Sunday, February 8, 2009
Riot on the Set
The surfacing of an audio tape featuring Christian Bale's blow-up on the set of Terminator Salvation was the top movie news story last week. Though Bale has since apologized for his actions and several public figures have come to his defense, the story isn't going away anytime soon. Bloggers are criticizing Bale left and right, YouTube is currently bursting with hundreds of amusing remixes poking fun at the actor's tirade, and the incident will certainly return to headlines when Salvation hits theaters this May.
Though the scuffle could have turned out a lot worse (he never physically assaulted anyone), I'm resisting the urge to jump on the mockery bandwagon. Instead, I'm using his outburst as a reminder of colossal Hollywood temper tantrums of bygone years. Here now, for your viewing pleasure, is a list of my top ten movie set meltdowns of all time.
10. They Were Expendable - I start off this list by taking a trip back to the year 1945. America declared victory in World War II, the endearing melodies of big band jazz dominated the radio, and John Ford directed this solid adaptation of William L. White's novel. During a particularly tense day of shooting, Ford heaped a torrent of abuse at star John Wayne. Though Wayne was noticeably agitated, he dared not counterattack for fear of suffering a merciless humiliation in front of the whole set. When Ford noticed Wayne saluting incorrectly, Ford gave him the cruelest admonishment: "For Christ's sake, Duke. If you're gonna salute a man, do it right. Maybe if you'd had the guts to sign up and fight, you'd know that. Now that I think of it, I should've gotten a real veteran to play your part. At least he'd know what he was doing. What do you have to say for yourself now, you goddamn coward?" At that point, Wayne burst into tears and walked off to regain his composure. Seconds later, co-star Robert Montgomery made a beeline for Ford, placed his hands on the armrests of the director's chair, looked the old tyrant in the eye, and said, "Don't you ever talk to Duke like that. You ought to be ashamed." Ford ordered a break, everyone took a breather, and the day's work was finished without any further outbursts. Neither cameras nor microphones captured the incident live, so eyewitness accounts will have to suffice. For a nearly comprehensive portrait of John Ford, which includes his many run-ins with cast, crew members, and studio bosses, I highly recommend Scott Eyman's superb book Print the Legend: The Life and Times of John Ford.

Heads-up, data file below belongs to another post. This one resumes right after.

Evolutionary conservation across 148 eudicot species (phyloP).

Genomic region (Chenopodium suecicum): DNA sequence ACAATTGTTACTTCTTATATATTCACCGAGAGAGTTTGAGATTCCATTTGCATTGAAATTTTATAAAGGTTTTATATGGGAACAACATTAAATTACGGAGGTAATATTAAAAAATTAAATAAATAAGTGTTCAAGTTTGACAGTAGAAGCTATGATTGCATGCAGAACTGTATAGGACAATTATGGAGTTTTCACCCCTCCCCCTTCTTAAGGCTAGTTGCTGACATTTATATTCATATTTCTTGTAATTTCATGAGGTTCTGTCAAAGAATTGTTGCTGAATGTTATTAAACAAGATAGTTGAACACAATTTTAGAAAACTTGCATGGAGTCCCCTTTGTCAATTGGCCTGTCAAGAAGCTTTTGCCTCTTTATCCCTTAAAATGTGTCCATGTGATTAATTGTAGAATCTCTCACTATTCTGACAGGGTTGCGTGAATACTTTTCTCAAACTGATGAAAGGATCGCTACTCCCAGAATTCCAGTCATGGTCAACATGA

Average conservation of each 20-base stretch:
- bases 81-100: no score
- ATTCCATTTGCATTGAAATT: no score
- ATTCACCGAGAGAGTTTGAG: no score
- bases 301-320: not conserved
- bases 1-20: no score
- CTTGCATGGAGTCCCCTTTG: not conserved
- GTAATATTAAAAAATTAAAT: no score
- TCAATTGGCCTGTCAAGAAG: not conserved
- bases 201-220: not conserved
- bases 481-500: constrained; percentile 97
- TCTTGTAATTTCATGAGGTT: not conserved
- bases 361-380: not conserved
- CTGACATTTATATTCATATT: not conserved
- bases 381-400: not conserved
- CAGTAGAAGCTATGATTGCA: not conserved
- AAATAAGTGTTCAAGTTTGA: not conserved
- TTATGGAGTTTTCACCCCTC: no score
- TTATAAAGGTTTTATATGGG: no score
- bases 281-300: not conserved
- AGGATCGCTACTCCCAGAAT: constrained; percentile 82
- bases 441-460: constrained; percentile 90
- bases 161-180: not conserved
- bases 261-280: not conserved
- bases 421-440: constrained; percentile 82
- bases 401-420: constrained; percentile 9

9. Rumor Has It... - Kevin Costner's egotistical antics arguably ruined this not-quite sequel to The Graduate. While the film was shot during the summer of 2004, Costner repeatedly criticized freshman director Ted Griffin for his handling of scene set-ups in front of producer Paula Weinstein. The scuffle came reportedly came to a head when Griffin quietly but firmly told Costner to return to his trailer. Costner shot back, "I will not. Not until you change that lighting set-up like I told you." Overhearing the conflict, co-star Shirley MacLaine told Mena Suvari, "There was once a time actors respected their directors." This prompted an annoyed Costner to shoot back, "You keep out of this!" Best Director Oscar winners like Ron Howard, Robert Redford, and certainly Sir Richard Attenborough would have been more patient and understanding with Griffin. Apparently, Costner thought that he could use his Dances with Wolves Oscar (not to mention his movie star clout) as an excuse to run roughshod over the poor man. Unfortunately, his strategy proved successful, as Griffin was replaced by Rob Reiner and hasn't directed anything since.
8. The Shining - The late Stanley Kubrick is regarded as a demanding perfectionist by those who worked with him. Driven by a mad scientist's desire to craft the perfect film, he pushed his cast and crew to exhaustion and beyond, shooting dozens of takes per scene. Shortly after completing production on Spartacus, Kirk Douglas was asked by a reporter to give a summation of the acclaimed director. Douglas replied, "Stanley is a talented shit." Here, Kubrick loses his patience with Shelley Duvall while filming a tense action sequence in his adaptation of Stephen King's best-selling novel. This is one of the few scuffles included on my list that features the added bonus of video footage. If the fight seems tame, that's because it is -- compared to the next seven.
7. Easy Rider - Principal photography of this counterculture indy classic was anything but a feel-good road trip. While shooting a parade sequence in New Orleans during the spring of 1968, director/star Dennis Hopper regularly blew up at his crew for the crime of making suggestions on how to film certain scenes. Driven by drug-fueled paranoia, Hopper often let loose with extended fits of screaming which included many reminders that "I'M THE FUCKING DIRECTOR!". The original, ad hoc crew who worked on the test shoot captured several of Hopper's hotheaded histrionics on tape. When a proper crew was assembled, Jack Nicholson was brought on board not only to replace Rip Torn in the role of the alcoholic ACLU lawyer, but also to serve as a mediator between Hopper and anyone who triggered his temper. Peter Biskind enjoyably documents Hopper's heated exchanges with his collaborators in his indispensible 1998 read, Easy Riders, Raging Bulls. Here is a clip from Shaking the Cage, the documentary that chronicles the making of the picture, where Peter Fonda recalls a scuffle between Hopper and camera operator Barry Feinstein. (The story begins at 7:42.)
6. Major Dundee - When a production team sets out to make a war movie, the challenge to be met is great. When the studio financing the film allows limited time and money, the pressure to succeed is stifling. When the director hired to keep the production on track happens to be none other than that irascible maverick Sam Peckinpah, tempers are bound to fly. That's precisely what happened on the set of this 1965 Civil War epic when Peckinpah infuriated leading man Charlton Heston. Nearing the end of a difficult day of shooting, a drunken Peckinpah ordered Heston to lead a regiment of Cavalry troops down a hill at a trot. With a precious few minutes of daylight remaining, Heston rallied his fellow actors and followed his direction to a tee. When he reached the bottom of the hill, Peckinpah yelled, "CUT! Goddammit, Chuck! That looked like shit! You came too slow!"